Some guidelines for adults with learning disabilities: Managing (and perhaps mastering) the social-emotional aspects of living with a learning disability.
It’s important to start out with the reminder that although a learning disability (LD) is a life-long condition, that does not mean that it’s a life sentence. With increasing frequency, adults have found success in navigating a world lived through the lens of a learning disability, either in spite of it, or more importantly, because of the LD. A learning disability has certain common features, but it shows up in different people in different ways. This is especially true in adults. Two people born with the same type of disability may have entirely different life paths, influenced by educational, social, emotional, financial and health factors as they mature.
The path of some adults has been paved with positive experiences, while the lives of others have been shaped by the reactions of others, resulting in life conditions that are far from ideal (and even adverse), and can include negative self-thoughts and a lack of opportunities. Like any condition that throws you a curve ball, a life plan can help you navigate the often challenging social-emotional aspects of a life with LD. A learning disability does not have to define you as a person, and it shouldn’t be used as an excuse that keeps you from realizing your potential. But without a plan to guide you, the road to success may be a rocky one. This FAQ sheet explores some of the common challenges faced by adults with LD, provides some practical strategies to help you create your own life plan, and helps you take the next step toward a more fulfilling and satisfying “rest of your life.”
The questions and answers (Q & A’s) that follow are based on the questions many adults have about their learning disabilities and the impact of LD on their social-emotional functioning. It’s my hope that these “conversations” contain advice that may change the life paths of many adults with LD.
Q: What are some of the common problems that adults with LD have with forming and maintaining friendships and romantic relationships (including marriage)?
A: Many adults say that they “hide” the LD from potential friends or romantic partners. While it’s understandable–and perhaps desirable–not to “lead with the LD,” the unique characteristics of the LD usually find their way to the surface in any relationship. At some point, it’s important to share with your significant other the fact that a learning disability has impacted–and might continue to impact– your life. In this conversation with your partner or friend, focus on what you have done to work around or overcome challenges in the past, and how likely that will be to continue into the future. Making the effort to manage a life with LD is sign of character and strength. A good friend or lover is more likely to sign on as your partner in this venture when they feel like they are pairing up with a person who lives by the motto, “This might be hard, but I can do it.”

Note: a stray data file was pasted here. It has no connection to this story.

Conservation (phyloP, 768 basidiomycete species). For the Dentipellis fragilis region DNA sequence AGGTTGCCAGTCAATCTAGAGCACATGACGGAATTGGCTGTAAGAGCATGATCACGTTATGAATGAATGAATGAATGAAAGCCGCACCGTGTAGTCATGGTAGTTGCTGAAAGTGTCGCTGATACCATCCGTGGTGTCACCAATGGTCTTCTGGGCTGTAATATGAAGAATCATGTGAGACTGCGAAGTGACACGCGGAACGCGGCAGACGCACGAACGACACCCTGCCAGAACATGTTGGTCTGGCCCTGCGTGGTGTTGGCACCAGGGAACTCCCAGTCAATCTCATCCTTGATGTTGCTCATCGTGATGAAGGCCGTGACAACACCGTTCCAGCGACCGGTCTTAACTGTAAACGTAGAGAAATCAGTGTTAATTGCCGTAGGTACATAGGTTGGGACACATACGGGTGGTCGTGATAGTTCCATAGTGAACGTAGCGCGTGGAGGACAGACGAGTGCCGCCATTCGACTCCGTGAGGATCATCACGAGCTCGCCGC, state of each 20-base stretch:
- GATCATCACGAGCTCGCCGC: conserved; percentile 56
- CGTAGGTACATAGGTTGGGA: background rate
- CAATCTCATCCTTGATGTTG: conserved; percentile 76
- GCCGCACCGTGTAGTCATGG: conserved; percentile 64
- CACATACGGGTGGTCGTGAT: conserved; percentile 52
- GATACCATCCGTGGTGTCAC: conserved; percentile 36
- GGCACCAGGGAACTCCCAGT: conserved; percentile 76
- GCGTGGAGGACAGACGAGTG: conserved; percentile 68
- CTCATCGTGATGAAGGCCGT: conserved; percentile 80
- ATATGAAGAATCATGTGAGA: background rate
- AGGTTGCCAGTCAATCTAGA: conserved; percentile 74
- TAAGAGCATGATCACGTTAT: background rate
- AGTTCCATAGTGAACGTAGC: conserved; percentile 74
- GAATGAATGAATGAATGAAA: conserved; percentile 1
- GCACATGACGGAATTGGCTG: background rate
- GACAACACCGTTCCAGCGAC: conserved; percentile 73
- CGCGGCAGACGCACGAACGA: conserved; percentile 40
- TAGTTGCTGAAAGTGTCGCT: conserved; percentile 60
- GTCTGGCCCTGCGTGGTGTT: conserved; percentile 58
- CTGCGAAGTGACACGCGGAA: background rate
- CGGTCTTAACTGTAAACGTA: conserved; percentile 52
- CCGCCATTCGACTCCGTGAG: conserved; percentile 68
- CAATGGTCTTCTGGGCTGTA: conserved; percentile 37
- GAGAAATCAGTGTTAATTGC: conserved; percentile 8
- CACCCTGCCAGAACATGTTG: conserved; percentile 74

Q: How do I talk about my LD with that “special someone?
A: If you meet at a mixer for folks with LD, you might find a person who understands you better than anyone else. It might be like sparks going off, and many adults with LD find that forming a mutual support system for each other strengthens their relationship. You might bump into each others’ quirks from time to time, but if you think about that proactively, you’ll be prepared for when that happens and have a plan to work through these tough times. You might want to establish rules like, “We never accuse or blame each other.,” “We don’t argue in public,” “Please don’t talk until I sit down,” or “Never promise or threaten anything when we are upset.” If you are tech-savvy, you might want to make a video of yourself saying the things you want to say to your friend or partner, and play the tape a couple of times before you share the message in person. This kind of social rehearsal can save you embarrassment or regret later. One note of caution: don’t post this on Facebook or YouTube and don’t email it anywhere. You have no control over where these videos show up, and they live a long life in cyberspace. Writing or dictating your feelings in a paper or electronic journal might help you get the message out, and give you the chance to review it before you decide to share it (or not!).
Q: What are some work-related stressors, and how can adults manage anxiety, self-doubts, or self-esteem issues in the workplace?
A: If you have a job that takes advantage of your strengths, it will be a better fit for you than jobs that make demands on skills that are not strong.
Like everyone, folks with LD can find themselves under significant stress in jobs that require them to do tasks that they don’t do well. If you have a reading difficulty like dyslexia, or a specific math disability, or you are not great at organizing and managing tasks, and your work requires any of these skills, this means that you will not only have to work harder than other people, but also, you’ll have to work “smarter” to keep up the pace and quality of your work.